I'm making an Fine Cooking recipe for cinnamon rolls that uses a biscuit dough, so no yeast, no proofing.
Are you channeling your best self with this comment? (If you're not sure, check out our Code of Conduct.)
Oof...this feels like a bit of a bad sub to me. How are these supposed to rise? Because typically, you want cinnamon rolls to rise and form gluten, and cake flour has a lower protein (gluten) content than AP flour and won't give you the structure, rise or texture you want
hardlikearmour is a trusted home cook.
Do you have bread flour? You could do a blend of cake flour and bread flour to approximate AP flour.
Cynthia is a trusted source on Bread/Baking.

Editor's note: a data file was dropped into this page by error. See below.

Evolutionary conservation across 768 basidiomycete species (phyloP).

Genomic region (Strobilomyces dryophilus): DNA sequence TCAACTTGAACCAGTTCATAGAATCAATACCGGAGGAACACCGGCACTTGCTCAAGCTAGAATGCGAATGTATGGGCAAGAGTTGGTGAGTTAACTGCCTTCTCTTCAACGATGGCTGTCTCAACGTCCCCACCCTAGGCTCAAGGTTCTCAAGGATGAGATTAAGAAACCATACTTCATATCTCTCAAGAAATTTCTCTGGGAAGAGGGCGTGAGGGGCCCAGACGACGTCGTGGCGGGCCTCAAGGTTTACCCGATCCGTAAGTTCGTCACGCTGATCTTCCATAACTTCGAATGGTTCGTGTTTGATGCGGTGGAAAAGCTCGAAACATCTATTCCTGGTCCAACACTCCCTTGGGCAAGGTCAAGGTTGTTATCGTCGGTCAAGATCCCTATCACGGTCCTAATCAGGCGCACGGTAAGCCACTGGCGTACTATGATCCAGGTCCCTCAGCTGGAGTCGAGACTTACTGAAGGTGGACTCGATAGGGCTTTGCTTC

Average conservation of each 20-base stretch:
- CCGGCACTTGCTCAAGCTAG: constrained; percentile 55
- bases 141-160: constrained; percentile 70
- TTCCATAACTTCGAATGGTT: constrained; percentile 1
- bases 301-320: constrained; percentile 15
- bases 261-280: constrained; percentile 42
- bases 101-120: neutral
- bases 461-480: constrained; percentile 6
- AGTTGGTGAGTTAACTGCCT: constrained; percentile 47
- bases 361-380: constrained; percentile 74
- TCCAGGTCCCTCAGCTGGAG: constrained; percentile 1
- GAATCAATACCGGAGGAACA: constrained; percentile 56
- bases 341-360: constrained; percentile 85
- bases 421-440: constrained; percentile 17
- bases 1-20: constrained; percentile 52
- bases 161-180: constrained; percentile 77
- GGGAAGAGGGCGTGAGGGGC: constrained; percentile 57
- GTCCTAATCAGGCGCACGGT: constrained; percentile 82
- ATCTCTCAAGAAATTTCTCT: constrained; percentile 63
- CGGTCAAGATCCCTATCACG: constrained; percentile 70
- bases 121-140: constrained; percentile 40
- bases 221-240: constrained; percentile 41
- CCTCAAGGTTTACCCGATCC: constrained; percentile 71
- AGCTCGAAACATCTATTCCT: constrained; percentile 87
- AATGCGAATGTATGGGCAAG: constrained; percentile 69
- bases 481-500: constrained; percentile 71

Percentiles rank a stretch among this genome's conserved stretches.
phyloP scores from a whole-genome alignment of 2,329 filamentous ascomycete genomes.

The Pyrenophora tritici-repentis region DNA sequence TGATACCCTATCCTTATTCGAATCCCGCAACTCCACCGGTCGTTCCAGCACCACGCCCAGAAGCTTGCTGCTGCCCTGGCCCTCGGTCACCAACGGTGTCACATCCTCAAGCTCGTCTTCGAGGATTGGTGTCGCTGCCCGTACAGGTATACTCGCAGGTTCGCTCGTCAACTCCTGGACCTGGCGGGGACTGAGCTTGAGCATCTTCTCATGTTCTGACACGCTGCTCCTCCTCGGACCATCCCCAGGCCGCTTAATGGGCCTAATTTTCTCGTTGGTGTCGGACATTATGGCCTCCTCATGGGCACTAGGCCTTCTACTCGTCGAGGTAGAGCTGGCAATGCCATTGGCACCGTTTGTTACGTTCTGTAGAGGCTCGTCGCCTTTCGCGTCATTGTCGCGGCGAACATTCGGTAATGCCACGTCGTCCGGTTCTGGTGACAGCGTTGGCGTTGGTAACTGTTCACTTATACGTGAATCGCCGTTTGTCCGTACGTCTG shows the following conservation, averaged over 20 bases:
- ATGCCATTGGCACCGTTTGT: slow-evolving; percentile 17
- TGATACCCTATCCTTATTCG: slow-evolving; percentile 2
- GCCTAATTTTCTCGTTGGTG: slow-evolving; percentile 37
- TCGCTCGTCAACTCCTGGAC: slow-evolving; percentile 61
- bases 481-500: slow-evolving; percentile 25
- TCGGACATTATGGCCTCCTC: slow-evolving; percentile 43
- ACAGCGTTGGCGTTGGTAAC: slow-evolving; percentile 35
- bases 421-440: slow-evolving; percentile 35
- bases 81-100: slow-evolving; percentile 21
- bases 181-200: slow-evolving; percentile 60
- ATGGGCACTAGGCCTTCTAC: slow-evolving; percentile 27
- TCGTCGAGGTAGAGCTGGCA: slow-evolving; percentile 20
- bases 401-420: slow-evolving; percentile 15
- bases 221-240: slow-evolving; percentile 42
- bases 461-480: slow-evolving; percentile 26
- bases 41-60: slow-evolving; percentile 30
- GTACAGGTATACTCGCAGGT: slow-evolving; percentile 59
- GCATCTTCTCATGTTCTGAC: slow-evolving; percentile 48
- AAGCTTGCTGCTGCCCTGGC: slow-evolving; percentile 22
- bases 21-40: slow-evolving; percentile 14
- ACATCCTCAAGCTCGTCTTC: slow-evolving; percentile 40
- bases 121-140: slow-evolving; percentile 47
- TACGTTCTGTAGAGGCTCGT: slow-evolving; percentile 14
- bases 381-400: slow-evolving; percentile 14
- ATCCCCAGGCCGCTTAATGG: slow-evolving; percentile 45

Hardlikearmour is correct. A Pearson's square, a formula used to calculate the blend of two ingredients required to produce a third which is a blend of both. yields exactly 50% bread flour and 50% cake flour to achieve AP flour. Cake flour isn't going to contain enough gluten (the protein in flour) to hold your rolls together, even though the aren't a yeasted dough. Gluten is formed when the flour(s) come in contact with water and are mixed, causing their long strands to relax somewhat and hold together nicely when your dough rises in the oven.
Please enter a valid email address.
Well played. You deserve a cookie.
It's got you covered on all fronts for just $199.
Food52 x Staub 2-in-1 MVP(an)
This Garlic Bread Went to Space
Mediterranean Kitchen Mats in Bold New Patterns
Tempura Fiddleheads with Sriracha Sauce
Off-the-Beaten-Path Picks for Mom